Useful Articles from Academic Journals
Recently on the AfriGeneas Slavery Forum, I suggested Academic Journals as a non-traditional source for family research. Over the years I have found several articles in academic and professional history journals that have direct application to our genealogical and historical searches and methods. Yesterday I decided to rummage through my file cabinet and describe a few of the best ones.
Although some are about specific people or places, any family researcher or local historian may learn some useful tips on sources, methods, and interpretations. Footnotes in academic articles show where the author found her or his information; therefore, footnotes (or endnotes) are a great source of ideas for places to look for evidence for your own research project.
Analyzing Family Structures
Virginia, Dinwiddie County, Rowanty Township
Jo Ann Manfra, Robert R. Dykstra, “Serial Marriage and the Origins of the Black Stepfamily: The Rowanty Evidence,” The Journal of American History, Vol. 72, Issue 1 (June 1985), pages 18-44.
This article is doubly important as a study of family structure in the generation after Emancipation, and for bringing attention to a valuable resource for researchers of Rowanty Township, Dinwiddie County, Virginia: a survey taken in 1878 of 457 black households in Rowanty. All researchers will gain from the author’s analysis of insights into break-ups of enslaved marriages, remarriages, step-children, disease and death. This study complicates any easy reading of the 1870 or 1880 censuses.
In 1878, John J. Hamilton needed a research project to complete his Master’s degree program at University of Iowa. He was fascinated with the debate between leading whites of the day on the so-called “Southern question” over whether restoring political control over the ex-Confederate states to southern whites would work for or against the economic and social advancement of the ex-slaves. On Hamilton’s first tour of the South he interviewed hundreds of people on racial attitudes, but on his second visit, he decided to go to Virginia, “get a boarding place . . . in a single neighborhood with a view to obtaining a better insight into the real economy of Virginia neighborhood-life.” He stopped at Dinwiddie Court House, checked into a hotel, and laid out a sociological survey plan to interview the heads of household “of all the colored families in the township.” Hamilton interviewed heads of households for their:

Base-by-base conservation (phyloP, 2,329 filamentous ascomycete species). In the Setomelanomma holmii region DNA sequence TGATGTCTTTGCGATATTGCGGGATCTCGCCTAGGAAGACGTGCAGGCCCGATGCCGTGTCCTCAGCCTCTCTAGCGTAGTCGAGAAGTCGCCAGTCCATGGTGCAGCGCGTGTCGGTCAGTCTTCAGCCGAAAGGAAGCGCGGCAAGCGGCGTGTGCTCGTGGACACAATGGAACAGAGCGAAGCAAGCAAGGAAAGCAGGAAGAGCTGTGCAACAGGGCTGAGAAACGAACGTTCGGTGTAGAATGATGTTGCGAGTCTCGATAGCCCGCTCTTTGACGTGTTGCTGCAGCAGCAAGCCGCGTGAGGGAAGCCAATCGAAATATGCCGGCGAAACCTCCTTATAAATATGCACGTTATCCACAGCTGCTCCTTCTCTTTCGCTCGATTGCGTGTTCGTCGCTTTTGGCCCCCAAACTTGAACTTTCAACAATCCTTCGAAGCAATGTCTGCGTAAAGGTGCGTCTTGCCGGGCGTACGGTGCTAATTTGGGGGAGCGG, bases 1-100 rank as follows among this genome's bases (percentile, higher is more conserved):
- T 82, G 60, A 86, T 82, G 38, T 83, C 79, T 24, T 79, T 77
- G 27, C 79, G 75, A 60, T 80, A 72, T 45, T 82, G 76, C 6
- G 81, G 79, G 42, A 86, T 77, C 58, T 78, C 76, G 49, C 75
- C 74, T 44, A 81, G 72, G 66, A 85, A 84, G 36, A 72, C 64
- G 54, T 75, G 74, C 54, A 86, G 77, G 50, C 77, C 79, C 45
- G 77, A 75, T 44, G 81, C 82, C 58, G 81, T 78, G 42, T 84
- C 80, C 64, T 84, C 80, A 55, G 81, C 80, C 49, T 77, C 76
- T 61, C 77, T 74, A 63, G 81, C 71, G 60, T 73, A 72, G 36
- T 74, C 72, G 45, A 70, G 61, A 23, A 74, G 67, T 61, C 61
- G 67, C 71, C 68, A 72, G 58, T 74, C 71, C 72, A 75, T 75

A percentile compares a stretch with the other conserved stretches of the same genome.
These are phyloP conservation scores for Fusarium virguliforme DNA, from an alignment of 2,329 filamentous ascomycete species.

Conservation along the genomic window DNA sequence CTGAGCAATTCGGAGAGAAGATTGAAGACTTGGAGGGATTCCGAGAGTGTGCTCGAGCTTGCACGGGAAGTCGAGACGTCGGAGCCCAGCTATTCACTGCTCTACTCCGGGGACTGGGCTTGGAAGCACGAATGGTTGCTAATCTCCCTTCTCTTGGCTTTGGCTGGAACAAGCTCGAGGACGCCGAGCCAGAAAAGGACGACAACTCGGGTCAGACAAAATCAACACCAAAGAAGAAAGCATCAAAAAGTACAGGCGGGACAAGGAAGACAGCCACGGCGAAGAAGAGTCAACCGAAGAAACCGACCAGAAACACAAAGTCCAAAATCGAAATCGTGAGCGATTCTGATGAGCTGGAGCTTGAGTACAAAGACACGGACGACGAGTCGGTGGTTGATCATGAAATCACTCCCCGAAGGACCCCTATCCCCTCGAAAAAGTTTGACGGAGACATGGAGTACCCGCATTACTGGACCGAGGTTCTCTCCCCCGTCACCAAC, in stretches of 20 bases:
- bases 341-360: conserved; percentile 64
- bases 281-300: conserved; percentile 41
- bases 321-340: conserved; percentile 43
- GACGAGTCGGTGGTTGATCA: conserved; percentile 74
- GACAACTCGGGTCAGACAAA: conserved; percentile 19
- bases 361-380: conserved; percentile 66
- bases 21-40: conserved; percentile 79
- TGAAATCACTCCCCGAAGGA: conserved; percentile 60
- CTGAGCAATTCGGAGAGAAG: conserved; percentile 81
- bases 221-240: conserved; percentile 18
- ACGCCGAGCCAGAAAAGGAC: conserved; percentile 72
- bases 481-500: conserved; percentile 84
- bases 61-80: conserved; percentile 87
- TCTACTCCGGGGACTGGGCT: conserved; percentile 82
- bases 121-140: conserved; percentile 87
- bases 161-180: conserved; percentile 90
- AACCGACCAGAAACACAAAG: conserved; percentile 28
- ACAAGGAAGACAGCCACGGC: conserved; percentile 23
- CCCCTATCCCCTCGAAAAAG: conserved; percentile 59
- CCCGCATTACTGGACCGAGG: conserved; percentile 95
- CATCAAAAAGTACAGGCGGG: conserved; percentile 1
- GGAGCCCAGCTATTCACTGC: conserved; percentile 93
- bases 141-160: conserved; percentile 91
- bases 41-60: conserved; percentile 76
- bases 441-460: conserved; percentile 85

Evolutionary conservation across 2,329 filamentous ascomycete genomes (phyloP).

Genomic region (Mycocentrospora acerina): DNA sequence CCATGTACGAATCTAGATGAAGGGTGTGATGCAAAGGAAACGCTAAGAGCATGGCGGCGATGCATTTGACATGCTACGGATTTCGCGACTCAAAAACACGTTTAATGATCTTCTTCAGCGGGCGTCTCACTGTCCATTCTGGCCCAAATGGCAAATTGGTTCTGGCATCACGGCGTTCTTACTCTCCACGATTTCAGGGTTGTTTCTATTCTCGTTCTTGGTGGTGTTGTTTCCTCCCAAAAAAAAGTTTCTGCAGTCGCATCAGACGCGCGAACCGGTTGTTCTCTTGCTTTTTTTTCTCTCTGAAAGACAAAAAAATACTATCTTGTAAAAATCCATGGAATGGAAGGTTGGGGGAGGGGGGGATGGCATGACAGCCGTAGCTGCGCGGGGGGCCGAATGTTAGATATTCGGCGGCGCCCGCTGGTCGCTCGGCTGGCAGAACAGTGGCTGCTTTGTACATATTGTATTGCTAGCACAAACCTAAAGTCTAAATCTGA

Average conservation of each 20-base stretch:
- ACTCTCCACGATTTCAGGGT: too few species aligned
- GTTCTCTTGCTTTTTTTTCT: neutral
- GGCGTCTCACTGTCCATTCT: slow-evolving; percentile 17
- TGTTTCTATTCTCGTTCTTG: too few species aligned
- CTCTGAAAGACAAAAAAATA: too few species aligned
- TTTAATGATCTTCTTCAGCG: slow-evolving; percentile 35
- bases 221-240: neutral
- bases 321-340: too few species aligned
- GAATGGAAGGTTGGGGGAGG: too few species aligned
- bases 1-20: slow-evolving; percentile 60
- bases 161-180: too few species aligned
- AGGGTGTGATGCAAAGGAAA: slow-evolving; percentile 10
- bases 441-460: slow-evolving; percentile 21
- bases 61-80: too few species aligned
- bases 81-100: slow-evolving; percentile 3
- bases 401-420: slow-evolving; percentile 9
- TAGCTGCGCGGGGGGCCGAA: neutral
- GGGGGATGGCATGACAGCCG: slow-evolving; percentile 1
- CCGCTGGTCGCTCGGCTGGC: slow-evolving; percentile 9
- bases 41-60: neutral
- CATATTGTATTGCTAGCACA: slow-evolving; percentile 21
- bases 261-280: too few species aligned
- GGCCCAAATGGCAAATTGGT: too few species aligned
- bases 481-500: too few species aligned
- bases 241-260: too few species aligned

- state of health
- parents’ names and whether living or dead
- religious affiliation
- political party
- smoking and drinking habits
- marriage history
- financial wealth
- property ownership
- names of wives
- wives’ ages, color, state of health
- names of children
- childrens’ ages, if dead what they died from
- any other miscellaneous information that impressed him.
Hamilton wrote what he thought he heard—so when Richard Mumford told Hamilton his “Father was a nebo came from Africa”—we can readily guess that what Mumford had actually said was his father was “an Ibo” from Africa. Hamilton collected information for 457 Black households in Rowanty during September through December 1878. Amazingly, after completing this 238-page manuscript, Hamilton changed majors to Journalism, and never published his work.
Researchers seeking ancestors in Rowanty Township have a potential goldmine of information, but they will have to go to the original manuscript in Iowa, since this article is a statistical analysis and only quotes snippets of the original data. The manuscript is in the John J. Hamilton Papers (Special Collections Department, University of Iowa Libraries, Iowa City): http://www.lib.uiowa.edu/spec-coll/MSC/ToMsc100/MsC24/MsC24_hamiltonjohnj.html
Samuel H. Preston, Suet Lim, S. Philip Morgan, “African-American Marriage in 1910: Beneath the Surface of Census data,” Demography, Vol. 29, Issue 1 (February 1992), pages 1-15.
Researchers already know that each census is prone to errors of various kinds. This study uses statistical analysis to suggest that marriage and widowhood categories in the 1910 census “are more fluid and more ambiguous than the categories suggest.” [quoting the synopsis:] “This paper examines the quality of information about marital status, marital duration, and marriage order among African-American women in the U.S. Census of 1910. It compares the reported prevalence of widowhood to estimates of widowhood based on the mortality of black men and on the ages of women at first marriage. It also compares the reported distributions of duration of first marriage to estimates based on mortality and age at first marriage. It concludes that census reports are subject to serious error. Widowhood is overreported, and marital turnover appears to have been faster than implied by census reports. The prevalence of ‘own children’ is used to confirm these conclusions and to suggest motivations for misrepresentation.”